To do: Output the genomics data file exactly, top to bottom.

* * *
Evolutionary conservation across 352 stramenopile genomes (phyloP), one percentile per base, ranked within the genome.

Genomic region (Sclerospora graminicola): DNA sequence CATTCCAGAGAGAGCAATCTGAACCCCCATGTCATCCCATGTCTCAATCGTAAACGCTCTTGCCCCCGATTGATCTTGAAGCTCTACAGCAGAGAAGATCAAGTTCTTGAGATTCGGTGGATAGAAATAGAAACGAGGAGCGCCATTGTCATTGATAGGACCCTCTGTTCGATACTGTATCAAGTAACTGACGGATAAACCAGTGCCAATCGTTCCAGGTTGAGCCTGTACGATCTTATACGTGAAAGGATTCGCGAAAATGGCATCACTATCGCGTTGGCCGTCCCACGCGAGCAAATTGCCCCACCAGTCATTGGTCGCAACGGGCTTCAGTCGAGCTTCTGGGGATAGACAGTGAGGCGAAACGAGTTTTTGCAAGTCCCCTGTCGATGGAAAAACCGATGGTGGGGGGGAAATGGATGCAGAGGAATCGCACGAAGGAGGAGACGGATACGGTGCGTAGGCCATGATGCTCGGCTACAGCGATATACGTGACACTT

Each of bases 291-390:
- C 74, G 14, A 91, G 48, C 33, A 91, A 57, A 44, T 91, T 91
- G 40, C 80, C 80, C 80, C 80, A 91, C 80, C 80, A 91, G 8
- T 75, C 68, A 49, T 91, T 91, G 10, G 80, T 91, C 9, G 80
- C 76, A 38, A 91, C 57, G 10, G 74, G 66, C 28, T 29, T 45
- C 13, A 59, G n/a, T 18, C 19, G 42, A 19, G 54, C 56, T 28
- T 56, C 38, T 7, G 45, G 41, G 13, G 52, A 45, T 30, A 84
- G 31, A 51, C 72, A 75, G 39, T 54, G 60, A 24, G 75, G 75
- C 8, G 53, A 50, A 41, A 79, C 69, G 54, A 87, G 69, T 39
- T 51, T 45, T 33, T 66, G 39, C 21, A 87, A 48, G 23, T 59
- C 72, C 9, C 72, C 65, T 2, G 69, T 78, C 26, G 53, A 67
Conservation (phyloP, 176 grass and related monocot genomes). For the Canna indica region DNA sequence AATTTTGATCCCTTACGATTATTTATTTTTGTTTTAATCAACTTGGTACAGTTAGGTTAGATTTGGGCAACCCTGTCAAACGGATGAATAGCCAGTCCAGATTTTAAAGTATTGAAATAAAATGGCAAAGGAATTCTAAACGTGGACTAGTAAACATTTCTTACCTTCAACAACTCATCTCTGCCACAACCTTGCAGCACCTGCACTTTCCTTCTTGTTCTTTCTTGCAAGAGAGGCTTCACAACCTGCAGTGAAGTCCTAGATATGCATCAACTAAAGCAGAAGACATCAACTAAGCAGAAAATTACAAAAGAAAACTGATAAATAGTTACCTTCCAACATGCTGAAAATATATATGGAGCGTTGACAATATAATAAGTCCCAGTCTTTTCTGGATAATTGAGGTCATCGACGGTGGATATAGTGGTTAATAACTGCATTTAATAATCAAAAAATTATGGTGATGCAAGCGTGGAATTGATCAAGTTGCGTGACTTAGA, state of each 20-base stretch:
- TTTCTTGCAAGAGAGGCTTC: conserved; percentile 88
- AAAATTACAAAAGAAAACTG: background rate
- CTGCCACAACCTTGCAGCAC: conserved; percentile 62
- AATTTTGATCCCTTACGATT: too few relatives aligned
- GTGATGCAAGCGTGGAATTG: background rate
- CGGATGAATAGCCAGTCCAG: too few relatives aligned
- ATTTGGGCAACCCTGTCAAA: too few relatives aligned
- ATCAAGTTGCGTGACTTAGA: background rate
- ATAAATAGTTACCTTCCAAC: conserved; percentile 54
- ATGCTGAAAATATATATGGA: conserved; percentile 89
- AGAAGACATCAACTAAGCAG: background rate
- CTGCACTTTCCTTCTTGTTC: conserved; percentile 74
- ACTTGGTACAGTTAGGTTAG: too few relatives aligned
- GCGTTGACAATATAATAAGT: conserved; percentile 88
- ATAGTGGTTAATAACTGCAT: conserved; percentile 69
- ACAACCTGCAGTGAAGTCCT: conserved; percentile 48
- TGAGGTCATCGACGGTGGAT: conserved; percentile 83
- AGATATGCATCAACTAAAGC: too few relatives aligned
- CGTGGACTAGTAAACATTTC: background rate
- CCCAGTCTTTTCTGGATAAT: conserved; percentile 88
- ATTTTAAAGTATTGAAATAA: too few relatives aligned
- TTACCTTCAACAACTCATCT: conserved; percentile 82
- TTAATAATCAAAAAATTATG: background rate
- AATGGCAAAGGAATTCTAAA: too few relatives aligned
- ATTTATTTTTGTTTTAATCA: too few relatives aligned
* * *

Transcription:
Evolutionary conservation across 352 stramenopile genomes (phyloP), one percentile per base, ranked within the genome.

Genomic region (Sclerospora graminicola): DNA sequence CATTCCAGAGAGAGCAATCTGAACCCCCATGTCATCCCATGTCTCAATCGTAAACGCTCTTGCCCCCGATTGATCTTGAAGCTCTACAGCAGAGAAGATCAAGTTCTTGAGATTCGGTGGATAGAAATAGAAACGAGGAGCGCCATTGTCATTGATAGGACCCTCTGTTCGATACTGTATCAAGTAACTGACGGATAAACCAGTGCCAATCGTTCCAGGTTGAGCCTGTACGATCTTATACGTGAAAGGATTCGCGAAAATGGCATCACTATCGCGTTGGCCGTCCCACGCGAGCAAATTGCCCCACCAGTCATTGGTCGCAACGGGCTTCAGTCGAGCTTCTGGGGATAGACAGTGAGGCGAAACGAGTTTTTGCAAGTCCCCTGTCGATGGAAAAACCGATGGTGGGGGGGAAATGGATGCAGAGGAATCGCACGAAGGAGGAGACGGATACGGTGCGTAGGCCATGATGCTCGGCTACAGCGATATACGTGACACTT

Each of bases 291-390:
- C 74, G 14, A 91, G 48, C 33, A 91, A 57, A 44, T 91, T 91
- G 40, C 80, C 80, C 80, C 80, A 91, C 80, C 80, A 91, G 8
- T 75, C 68, A 49, T 91, T 91, G 10, G 80, T 91, C 9, G 80
- C 76, A 38, A 91, C 57, G 10, G 74, G 66, C 28, T 29, T 45
- C 13, A 59, G n/a, T 18, C 19, G 42, A 19, G 54, C 56, T 28
- T 56, C 38, T 7, G 45, G 41, G 13, G 52, A 45, T 30, A 84
- G 31, A 51, C 72, A 75, G 39, T 54, G 60, A 24, G 75, G 75
- C 8, G 53, A 50, A 41, A 79, C 69, G 54, A 87, G 69, T 39
- T 51, T 45, T 33, T 66, G 39, C 21, A 87, A 48, G 23, T 59
- C 72, C 9, C 72, C 65, T 2, G 69, T 78, C 26, G 53, A 67
Conservation (phyloP, 176 grass and related monocot genomes). For the Canna indica region DNA sequence AATTTTGATCCCTTACGATTATTTATTTTTGTTTTAATCAACTTGGTACAGTTAGGTTAGATTTGGGCAACCCTGTCAAACGGATGAATAGCCAGTCCAGATTTTAAAGTATTGAAATAAAATGGCAAAGGAATTCTAAACGTGGACTAGTAAACATTTCTTACCTTCAACAACTCATCTCTGCCACAACCTTGCAGCACCTGCACTTTCCTTCTTGTTCTTTCTTGCAAGAGAGGCTTCACAACCTGCAGTGAAGTCCTAGATATGCATCAACTAAAGCAGAAGACATCAACTAAGCAGAAAATTACAAAAGAAAACTGATAAATAGTTACCTTCCAACATGCTGAAAATATATATGGAGCGTTGACAATATAATAAGTCCCAGTCTTTTCTGGATAATTGAGGTCATCGACGGTGGATATAGTGGTTAATAACTGCATTTAATAATCAAAAAATTATGGTGATGCAAGCGTGGAATTGATCAAGTTGCGTGACTTAGA, state of each 20-base stretch:
- TTTCTTGCAAGAGAGGCTTC: conserved; percentile 88
- AAAATTACAAAAGAAAACTG: background rate
- CTGCCACAACCTTGCAGCAC: conserved; percentile 62
- AATTTTGATCCCTTACGATT: too few relatives aligned
- GTGATGCAAGCGTGGAATTG: background rate
- CGGATGAATAGCCAGTCCAG: too few relatives aligned
- ATTTGGGCAACCCTGTCAAA: too few relatives aligned
- ATCAAGTTGCGTGACTTAGA: background rate
- ATAAATAGTTACCTTCCAAC: conserved; percentile 54
- ATGCTGAAAATATATATGGA: conserved; percentile 89
- AGAAGACATCAACTAAGCAG: background rate
- CTGCACTTTCCTTCTTGTTC: conserved; percentile 74
- ACTTGGTACAGTTAGGTTAG: too few relatives aligned
- GCGTTGACAATATAATAAGT: conserved; percentile 88
- ATAGTGGTTAATAACTGCAT: conserved; percentile 69
- ACAACCTGCAGTGAAGTCCT: conserved; percentile 48
- TGAGGTCATCGACGGTGGAT: conserved; percentile 83
- AGATATGCATCAACTAAAGC: too few relatives aligned
- CGTGGACTAGTAAACATTTC: background rate
- CCCAGTCTTTTCTGGATAAT: conserved; percentile 88
- ATTTTAAAGTATTGAAATAA: too few relatives aligned
- TTACCTTCAACAACTCATCT: conserved; percentile 82
- TTAATAATCAAAAAATTATG: background rate
- AATGGCAAAGGAATTCTAAA: too few relatives aligned
- ATTTATTTTTGTTTTAATCA: too few relatives aligned